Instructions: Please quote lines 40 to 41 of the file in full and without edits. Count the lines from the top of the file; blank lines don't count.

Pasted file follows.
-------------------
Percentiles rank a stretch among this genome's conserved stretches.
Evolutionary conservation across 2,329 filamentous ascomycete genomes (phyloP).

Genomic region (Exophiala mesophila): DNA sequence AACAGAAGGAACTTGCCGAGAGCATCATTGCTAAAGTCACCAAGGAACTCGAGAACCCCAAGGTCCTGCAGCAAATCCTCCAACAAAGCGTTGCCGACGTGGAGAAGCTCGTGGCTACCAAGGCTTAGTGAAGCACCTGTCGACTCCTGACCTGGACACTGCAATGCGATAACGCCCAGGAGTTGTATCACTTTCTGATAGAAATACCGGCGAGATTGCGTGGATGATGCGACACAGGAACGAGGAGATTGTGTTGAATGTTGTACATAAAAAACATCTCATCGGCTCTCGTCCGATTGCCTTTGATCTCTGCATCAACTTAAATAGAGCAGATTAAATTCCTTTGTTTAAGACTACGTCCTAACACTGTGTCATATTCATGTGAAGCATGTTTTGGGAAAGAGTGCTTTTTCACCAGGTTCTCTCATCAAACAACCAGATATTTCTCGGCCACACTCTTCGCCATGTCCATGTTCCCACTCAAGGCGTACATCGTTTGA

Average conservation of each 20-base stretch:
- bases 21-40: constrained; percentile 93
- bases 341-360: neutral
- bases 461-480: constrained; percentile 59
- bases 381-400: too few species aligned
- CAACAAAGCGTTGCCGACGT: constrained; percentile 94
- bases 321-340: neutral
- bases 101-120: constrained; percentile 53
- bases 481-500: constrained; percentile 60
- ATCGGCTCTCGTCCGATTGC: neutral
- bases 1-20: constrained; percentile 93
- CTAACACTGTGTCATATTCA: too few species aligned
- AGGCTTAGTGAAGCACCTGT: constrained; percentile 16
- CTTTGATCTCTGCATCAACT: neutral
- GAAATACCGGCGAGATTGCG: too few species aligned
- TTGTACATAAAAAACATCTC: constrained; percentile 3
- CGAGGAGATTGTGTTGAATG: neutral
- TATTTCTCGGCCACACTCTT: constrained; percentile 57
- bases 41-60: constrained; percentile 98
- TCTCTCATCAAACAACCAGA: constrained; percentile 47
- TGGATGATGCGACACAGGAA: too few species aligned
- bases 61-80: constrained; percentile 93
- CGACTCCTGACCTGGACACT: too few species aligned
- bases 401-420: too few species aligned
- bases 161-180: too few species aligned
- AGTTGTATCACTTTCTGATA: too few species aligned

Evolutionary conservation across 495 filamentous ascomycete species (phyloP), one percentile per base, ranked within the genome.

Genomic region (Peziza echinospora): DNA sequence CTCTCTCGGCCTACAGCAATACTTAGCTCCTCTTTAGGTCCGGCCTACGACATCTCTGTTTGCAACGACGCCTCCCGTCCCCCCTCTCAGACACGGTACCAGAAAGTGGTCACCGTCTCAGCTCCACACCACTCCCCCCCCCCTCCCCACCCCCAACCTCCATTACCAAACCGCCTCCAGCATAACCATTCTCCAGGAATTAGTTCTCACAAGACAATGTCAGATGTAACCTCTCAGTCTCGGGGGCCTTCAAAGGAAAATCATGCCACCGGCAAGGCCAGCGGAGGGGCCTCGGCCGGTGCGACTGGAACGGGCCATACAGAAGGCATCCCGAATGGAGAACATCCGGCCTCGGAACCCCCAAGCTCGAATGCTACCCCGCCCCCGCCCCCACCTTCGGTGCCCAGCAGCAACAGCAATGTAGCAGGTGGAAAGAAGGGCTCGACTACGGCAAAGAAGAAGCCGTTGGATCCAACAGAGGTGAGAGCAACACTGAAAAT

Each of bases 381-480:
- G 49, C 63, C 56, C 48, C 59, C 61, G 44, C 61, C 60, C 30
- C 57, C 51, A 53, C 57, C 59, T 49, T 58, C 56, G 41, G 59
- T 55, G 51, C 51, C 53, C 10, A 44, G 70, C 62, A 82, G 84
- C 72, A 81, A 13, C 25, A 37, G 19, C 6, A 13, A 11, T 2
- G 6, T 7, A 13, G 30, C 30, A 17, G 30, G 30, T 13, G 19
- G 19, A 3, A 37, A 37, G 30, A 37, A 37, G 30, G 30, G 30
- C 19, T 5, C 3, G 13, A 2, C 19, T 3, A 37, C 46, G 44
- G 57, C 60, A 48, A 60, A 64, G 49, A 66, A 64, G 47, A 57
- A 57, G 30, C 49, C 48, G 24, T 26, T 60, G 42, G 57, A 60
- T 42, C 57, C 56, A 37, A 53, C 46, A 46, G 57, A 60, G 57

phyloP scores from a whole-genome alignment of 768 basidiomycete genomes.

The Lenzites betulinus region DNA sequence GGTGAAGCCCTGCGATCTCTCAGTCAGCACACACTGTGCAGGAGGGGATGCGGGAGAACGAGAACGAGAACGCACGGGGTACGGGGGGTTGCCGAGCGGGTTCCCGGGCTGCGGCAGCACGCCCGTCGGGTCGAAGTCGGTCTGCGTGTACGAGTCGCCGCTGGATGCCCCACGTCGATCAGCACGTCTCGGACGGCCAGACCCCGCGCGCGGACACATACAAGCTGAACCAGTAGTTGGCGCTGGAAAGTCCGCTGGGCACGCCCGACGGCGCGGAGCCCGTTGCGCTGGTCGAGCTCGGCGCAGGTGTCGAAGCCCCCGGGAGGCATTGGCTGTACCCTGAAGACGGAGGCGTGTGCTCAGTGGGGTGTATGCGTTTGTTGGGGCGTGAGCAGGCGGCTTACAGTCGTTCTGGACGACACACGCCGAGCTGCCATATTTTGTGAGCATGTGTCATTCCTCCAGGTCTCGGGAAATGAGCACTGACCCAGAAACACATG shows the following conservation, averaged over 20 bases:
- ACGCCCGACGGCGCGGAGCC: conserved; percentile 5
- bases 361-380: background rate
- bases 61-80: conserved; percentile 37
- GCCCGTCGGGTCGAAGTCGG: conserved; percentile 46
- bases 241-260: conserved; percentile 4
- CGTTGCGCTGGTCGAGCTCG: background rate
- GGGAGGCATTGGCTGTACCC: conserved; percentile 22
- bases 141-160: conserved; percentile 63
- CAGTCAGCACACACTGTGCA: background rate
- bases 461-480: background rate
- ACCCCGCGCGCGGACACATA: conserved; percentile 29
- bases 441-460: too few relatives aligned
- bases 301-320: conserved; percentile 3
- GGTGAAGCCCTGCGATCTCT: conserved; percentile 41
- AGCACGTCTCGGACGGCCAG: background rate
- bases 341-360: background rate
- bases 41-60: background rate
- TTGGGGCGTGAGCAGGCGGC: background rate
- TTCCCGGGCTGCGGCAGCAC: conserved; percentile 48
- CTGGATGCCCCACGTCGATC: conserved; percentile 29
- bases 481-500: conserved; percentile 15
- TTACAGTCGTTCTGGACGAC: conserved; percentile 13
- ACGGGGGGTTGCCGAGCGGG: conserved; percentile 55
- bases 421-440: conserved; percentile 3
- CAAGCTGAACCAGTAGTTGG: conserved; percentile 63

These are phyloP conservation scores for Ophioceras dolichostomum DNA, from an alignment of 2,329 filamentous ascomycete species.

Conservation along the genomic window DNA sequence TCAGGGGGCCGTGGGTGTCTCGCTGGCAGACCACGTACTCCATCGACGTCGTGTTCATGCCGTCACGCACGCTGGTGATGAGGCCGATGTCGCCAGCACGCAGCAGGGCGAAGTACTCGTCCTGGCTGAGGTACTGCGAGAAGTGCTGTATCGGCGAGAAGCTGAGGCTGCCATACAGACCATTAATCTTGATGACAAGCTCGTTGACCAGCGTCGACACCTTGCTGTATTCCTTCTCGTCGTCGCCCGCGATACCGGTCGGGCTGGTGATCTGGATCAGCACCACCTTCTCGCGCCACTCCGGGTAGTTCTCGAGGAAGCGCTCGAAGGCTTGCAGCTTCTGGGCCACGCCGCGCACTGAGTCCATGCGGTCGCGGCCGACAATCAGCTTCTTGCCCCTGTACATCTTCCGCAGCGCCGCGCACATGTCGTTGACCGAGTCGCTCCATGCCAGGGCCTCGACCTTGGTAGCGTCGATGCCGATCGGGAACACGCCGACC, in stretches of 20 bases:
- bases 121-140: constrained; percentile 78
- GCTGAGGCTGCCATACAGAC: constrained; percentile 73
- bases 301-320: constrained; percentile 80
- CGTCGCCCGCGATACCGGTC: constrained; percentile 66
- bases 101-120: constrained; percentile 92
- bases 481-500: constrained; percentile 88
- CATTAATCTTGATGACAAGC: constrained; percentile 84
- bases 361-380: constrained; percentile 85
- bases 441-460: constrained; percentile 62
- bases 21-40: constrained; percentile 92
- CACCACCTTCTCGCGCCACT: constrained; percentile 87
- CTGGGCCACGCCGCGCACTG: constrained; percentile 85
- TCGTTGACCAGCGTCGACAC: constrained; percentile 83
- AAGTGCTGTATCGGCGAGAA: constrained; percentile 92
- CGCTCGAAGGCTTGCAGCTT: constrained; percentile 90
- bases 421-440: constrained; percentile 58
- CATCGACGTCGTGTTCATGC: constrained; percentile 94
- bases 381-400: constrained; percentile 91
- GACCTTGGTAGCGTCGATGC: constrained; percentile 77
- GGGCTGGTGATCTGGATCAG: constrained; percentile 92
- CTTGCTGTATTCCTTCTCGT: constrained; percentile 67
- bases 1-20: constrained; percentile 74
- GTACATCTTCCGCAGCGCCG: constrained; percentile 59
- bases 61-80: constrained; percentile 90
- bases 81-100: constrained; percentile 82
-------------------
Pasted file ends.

- G 57, C 60, A 48, A 60, A 64, G 49, A 66, A 64, G 47, A 57
- A 57, G 30, C 49, C 48, G 24, T 26, T 60, G 42, G 57, A 60